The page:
By Brett Hetherington*
As the world prepares to enter year three of the COVID-19 pandemic next month, we continue to discover new ways life has been altered by our global connectivity. Among those discoveries is the toll that ministry can take on the pastor of a church physically, mentally, emotionally, and spiritually. Across East Ohio many clergy have felt, more than ever, the weight of being thrust into ministering in new and different ways – and the toll has been great.
“What happens in some situations, what people don’t realize is that from one day to the next is that everything except for a pastor’s personal devotional life changed in how that pastor functioned in ministry,” shared the Rev. Doug Lewis, superintendent of the Firelands District. “You have the heightened intensity from the pandemic going on and now you have added more responsibility on the plate of the pastor, and it would just increase the stress level and they could not get away from it.”
Serving as a district superintendent Lewis has the unique perspective of seeing how this pandemic has impacted over 70 different churches. He was quick to share some of the basic changes that came in the early days of the pandemic. “Sunday morning worship was going to be different. If you could continue small group ministries or Bible studies, how that was done was going to look different. Pastoral care was going to look radically different. Everything changed in how the pastor had to function. And that’s not taking away anything from other professions and how people had to adapt and adjust how they did their jobs as well.”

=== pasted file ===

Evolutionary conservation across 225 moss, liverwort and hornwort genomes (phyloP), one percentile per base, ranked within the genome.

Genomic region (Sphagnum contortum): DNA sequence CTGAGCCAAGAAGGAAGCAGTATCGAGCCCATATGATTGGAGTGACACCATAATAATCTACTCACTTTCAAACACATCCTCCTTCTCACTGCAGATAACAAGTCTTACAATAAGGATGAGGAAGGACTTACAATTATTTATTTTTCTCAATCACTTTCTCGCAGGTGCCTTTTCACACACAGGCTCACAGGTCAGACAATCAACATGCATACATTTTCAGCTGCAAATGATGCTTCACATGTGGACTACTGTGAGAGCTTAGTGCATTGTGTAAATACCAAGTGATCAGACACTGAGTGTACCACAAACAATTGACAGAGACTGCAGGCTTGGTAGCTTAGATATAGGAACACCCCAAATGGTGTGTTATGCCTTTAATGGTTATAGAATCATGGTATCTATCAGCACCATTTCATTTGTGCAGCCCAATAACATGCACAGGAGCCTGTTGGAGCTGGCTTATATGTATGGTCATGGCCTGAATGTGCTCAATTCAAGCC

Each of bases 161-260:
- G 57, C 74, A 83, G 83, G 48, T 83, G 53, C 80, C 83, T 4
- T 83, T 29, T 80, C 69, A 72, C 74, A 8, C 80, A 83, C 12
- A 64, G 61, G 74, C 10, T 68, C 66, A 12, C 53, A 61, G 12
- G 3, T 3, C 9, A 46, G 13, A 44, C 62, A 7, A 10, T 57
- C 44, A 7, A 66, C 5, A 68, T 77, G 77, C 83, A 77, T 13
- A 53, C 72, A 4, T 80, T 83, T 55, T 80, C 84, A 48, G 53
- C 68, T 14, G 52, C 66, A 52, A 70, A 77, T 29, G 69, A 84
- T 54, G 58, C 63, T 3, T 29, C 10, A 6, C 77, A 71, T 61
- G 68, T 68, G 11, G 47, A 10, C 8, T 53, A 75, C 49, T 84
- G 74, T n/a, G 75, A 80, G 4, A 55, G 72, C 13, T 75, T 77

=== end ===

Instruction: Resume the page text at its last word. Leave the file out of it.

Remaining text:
Initially we all were hoping for a short life for the disease and its effects. However, that has not been the case, and the role of pastors and how they function has had to change radically from one minute to the next.
“Most of us get called into pastoral ministry because we want to help people, not because we have a desire to be precise administratively about all this stuff, so it’s been really draining for people,” shared the Rev. Jon Priebe, lead pastor of Cuyahoga Falls First UMC (Canal District).
“When they (churches) came to worship – and especially when they were trying to do online worship experiences – in some cases a great deal if not all of that responsibility fell on the pastors. We were having pastors who couldn’t even get a Sunday away because they were the tech person from the church,” said Lewis.
The Rev. Kimberly Arbaugh, pastor of Carrollton First United Methodist Church (Ohio Valley District), shared some of the ways that she has adapted her ministry over the past two months.
“It got to a point where the pandemic hit me like it did for everyone else. You’re tired and trying to figure out what the next new and innovative way of engaging with people will be and figuring out how you are going to engage with people online. And how do you discern who is staying home because they want to stay home or because they are worried about their health? It’s a chasing your tail thing.”
Prior to this past August Arbaugh has never taken two weeks of vacation at a time, but the weariness of ministering throughout this ever-lengthening season was taking its toll.